Race Review – Forest & Moors Challenge 2018

I love Dalby Forest. Steve often goes mountain biking there, so I sometimes tag along and have a trot round the trails while he’s riding. However, as I’m a bit navigationally challenged I don’t usually wander very far; so when I heard about the Forest & Moors Challenge, the opportunity to do a longer run at Dalby that’s fully waymarked was too good to pass up!

This event is organised by the Scarborough and Ryedale Mountain Rescue Team, who also provide such great back-up to the Hardmoors trail runs. There’s a choice of distances: 10K, half or full marathon. I was tempted by the full one, but having done an ultra the week before I plumped for the half as my last bit of proper hilly training before the Snowdonia Marathon.

We were so lucky with the weather on the day. Although the first ground frost of the season meant we were de-icing our car windscreen when we set off from York, the day turned out to be perfect running weather – cool and sunny. The race fee also includes entry to Dalby, which normally costs £9, so that’s a great saving and means any non-running friends and family can enjoy the forest facilities at the same time. Obviously Himself brought his bike along! The run starts and finishes at Adderstones Field. There was plenty of parking, sign-on/number pick-up  was quick, and portable loos had been brought in for the event. The half and full marathon started at 9.30, with the 10K at 10. There was no announcement or gun, it was just a case of “Oh right, we’re off then”!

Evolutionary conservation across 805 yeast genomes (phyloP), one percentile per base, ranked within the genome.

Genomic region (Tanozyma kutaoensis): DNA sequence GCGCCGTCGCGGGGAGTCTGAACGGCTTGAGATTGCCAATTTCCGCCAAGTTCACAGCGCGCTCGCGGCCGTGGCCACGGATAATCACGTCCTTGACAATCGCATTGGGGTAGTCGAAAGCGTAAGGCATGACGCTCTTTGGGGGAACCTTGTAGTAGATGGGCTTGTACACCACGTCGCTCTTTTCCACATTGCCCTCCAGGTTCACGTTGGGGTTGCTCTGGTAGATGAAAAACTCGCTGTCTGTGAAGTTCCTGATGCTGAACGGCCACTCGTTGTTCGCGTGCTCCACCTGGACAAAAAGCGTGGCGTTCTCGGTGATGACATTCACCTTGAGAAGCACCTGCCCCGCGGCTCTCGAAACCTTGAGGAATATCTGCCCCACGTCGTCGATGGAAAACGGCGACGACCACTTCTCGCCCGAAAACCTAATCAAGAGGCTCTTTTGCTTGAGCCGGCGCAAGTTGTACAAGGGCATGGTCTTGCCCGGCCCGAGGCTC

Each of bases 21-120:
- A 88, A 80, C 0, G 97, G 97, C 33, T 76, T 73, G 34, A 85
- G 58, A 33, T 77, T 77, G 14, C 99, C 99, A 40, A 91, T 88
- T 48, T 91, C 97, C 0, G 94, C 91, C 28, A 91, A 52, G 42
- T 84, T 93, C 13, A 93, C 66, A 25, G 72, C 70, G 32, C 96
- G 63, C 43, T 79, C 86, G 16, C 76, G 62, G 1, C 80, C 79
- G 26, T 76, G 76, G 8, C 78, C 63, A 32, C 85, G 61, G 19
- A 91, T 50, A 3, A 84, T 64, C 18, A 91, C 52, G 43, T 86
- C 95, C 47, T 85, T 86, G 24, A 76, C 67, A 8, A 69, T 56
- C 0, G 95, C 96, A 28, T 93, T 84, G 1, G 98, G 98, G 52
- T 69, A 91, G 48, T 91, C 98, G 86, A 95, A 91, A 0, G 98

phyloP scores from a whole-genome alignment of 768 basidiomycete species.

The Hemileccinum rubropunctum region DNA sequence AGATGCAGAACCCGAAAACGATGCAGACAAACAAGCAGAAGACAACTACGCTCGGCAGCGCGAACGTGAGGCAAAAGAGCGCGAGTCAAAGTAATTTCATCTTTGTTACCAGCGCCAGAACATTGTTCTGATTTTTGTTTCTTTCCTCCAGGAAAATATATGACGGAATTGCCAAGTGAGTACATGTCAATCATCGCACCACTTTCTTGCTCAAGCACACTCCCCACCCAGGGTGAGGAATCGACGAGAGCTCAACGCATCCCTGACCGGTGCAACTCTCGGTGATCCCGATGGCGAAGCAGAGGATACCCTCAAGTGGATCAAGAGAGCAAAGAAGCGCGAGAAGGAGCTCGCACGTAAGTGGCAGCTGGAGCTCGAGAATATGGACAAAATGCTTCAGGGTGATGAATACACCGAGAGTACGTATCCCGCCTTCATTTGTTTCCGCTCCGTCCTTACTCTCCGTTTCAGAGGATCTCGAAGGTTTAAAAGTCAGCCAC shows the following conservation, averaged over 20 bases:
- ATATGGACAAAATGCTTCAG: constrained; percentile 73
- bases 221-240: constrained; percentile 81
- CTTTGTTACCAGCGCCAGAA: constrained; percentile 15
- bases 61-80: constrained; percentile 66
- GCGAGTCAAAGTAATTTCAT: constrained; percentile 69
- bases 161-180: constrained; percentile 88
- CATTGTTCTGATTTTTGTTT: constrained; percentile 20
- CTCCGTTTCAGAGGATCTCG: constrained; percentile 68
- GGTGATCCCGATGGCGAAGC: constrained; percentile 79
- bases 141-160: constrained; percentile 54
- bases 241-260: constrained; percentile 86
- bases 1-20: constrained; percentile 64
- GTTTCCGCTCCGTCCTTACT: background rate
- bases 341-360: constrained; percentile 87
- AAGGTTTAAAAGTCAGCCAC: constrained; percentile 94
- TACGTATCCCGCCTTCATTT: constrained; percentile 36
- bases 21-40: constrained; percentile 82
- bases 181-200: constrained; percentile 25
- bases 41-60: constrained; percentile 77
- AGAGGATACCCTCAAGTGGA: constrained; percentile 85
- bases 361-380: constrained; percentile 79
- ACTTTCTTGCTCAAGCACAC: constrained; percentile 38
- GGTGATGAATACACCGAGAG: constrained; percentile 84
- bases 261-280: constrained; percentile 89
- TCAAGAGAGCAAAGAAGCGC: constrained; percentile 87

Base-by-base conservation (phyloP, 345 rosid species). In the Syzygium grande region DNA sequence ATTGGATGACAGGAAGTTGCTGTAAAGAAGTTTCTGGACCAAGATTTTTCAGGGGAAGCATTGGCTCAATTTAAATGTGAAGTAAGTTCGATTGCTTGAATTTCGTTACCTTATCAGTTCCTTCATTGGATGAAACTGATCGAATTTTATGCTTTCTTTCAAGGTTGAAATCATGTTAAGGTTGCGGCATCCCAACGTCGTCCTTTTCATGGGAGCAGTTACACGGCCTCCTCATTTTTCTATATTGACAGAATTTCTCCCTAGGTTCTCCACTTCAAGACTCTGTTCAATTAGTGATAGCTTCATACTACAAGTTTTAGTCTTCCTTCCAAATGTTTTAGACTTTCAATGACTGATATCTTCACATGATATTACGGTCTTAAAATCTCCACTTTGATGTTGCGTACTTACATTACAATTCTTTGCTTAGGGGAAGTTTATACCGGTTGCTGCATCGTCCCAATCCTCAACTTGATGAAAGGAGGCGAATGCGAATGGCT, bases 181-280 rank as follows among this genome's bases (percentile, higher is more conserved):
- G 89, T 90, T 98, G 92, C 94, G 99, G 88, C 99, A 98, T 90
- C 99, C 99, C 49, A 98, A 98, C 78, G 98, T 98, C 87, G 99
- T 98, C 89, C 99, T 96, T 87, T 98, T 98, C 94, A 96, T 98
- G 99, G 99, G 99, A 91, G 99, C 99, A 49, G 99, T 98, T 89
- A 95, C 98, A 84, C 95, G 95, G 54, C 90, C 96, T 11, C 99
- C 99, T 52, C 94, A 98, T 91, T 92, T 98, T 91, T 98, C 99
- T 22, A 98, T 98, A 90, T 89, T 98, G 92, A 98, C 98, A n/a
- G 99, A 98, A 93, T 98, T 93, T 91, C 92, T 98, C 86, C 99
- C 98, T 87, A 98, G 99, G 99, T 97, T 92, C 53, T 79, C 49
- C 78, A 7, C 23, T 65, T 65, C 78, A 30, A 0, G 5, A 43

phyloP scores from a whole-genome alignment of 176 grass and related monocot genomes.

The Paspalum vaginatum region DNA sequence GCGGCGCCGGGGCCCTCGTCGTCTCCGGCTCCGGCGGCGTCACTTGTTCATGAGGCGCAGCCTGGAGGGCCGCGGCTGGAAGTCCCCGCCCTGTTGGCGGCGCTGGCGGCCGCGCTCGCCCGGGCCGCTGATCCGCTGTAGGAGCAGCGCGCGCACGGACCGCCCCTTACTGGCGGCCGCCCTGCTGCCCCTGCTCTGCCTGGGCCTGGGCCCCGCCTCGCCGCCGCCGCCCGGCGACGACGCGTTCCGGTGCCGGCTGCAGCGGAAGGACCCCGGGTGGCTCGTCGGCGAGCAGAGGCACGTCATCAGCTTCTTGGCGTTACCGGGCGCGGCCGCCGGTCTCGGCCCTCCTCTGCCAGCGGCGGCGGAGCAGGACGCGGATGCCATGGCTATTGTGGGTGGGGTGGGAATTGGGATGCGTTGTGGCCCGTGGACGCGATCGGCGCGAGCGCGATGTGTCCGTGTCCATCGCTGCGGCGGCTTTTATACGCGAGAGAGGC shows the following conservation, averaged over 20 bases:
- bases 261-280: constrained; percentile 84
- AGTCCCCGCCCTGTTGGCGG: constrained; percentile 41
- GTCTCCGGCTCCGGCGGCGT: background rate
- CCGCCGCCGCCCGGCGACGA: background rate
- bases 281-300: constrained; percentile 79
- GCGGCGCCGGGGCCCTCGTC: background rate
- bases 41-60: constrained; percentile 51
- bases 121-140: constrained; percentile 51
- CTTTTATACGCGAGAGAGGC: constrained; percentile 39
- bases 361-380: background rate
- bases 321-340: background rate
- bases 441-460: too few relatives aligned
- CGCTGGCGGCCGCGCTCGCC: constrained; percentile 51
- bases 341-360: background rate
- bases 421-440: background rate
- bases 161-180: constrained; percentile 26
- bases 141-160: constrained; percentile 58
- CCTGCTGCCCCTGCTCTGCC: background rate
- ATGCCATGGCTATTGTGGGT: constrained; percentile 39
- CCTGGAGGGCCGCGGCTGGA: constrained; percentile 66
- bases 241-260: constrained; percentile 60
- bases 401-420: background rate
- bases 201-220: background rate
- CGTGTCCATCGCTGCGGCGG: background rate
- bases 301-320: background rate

After leaving the field the course went immediately down and then up a steep and quite technical single track through the forest, so there was a bit of congestion; but after that it opened up onto wider paths through the forest and across fields. There was quite a lot of downhill in the first couple of miles, and we soon paid for that with quite a steep uphill hike! From about five miles onwards the course was lovely and undulating, mostly trail but with a bit of Tarmac from time to time – perfect training for me. For a few miles we were out on the open moorland with some spectacular views, especially near the Hole of Horcum. You can check out the route here. It was so well marked there was absolutely no chance of getting lost, even for me!